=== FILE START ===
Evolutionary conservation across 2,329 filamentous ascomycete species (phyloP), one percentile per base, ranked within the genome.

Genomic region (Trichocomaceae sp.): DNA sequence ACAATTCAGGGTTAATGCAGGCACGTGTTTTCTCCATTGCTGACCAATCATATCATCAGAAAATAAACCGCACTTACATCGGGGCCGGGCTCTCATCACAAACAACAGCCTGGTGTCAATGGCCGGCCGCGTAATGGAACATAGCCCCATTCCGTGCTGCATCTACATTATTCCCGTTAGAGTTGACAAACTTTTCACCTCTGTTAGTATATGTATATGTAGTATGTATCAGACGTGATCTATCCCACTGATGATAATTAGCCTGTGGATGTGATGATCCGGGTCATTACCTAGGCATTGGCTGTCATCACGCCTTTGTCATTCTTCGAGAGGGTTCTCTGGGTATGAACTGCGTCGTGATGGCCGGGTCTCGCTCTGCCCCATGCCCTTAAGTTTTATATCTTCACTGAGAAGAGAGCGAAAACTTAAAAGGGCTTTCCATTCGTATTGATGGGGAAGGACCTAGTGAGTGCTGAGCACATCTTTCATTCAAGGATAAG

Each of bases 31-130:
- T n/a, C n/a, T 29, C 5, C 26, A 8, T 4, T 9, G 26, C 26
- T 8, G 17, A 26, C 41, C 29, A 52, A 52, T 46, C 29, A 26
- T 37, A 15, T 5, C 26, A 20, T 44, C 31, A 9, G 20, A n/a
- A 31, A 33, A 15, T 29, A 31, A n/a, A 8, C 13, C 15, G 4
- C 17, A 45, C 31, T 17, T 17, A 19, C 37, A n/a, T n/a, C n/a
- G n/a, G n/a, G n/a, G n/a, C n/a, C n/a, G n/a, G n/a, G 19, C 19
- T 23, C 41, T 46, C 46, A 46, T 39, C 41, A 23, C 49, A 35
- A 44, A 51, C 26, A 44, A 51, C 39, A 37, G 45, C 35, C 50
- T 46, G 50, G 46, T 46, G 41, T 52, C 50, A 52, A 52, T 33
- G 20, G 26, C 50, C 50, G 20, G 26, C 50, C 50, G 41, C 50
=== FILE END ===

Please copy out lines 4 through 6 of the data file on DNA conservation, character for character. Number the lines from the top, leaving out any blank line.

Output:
- T n/a, C n/a, T 29, C 5, C 26, A 8, T 4, T 9, G 26, C 26
- T 8, G 17, A 26, C 41, C 29, A 52, A 52, T 46, C 29, A 26
- T 37, A 15, T 5, C 26, A 20, T 44, C 31, A 9, G 20, A n/a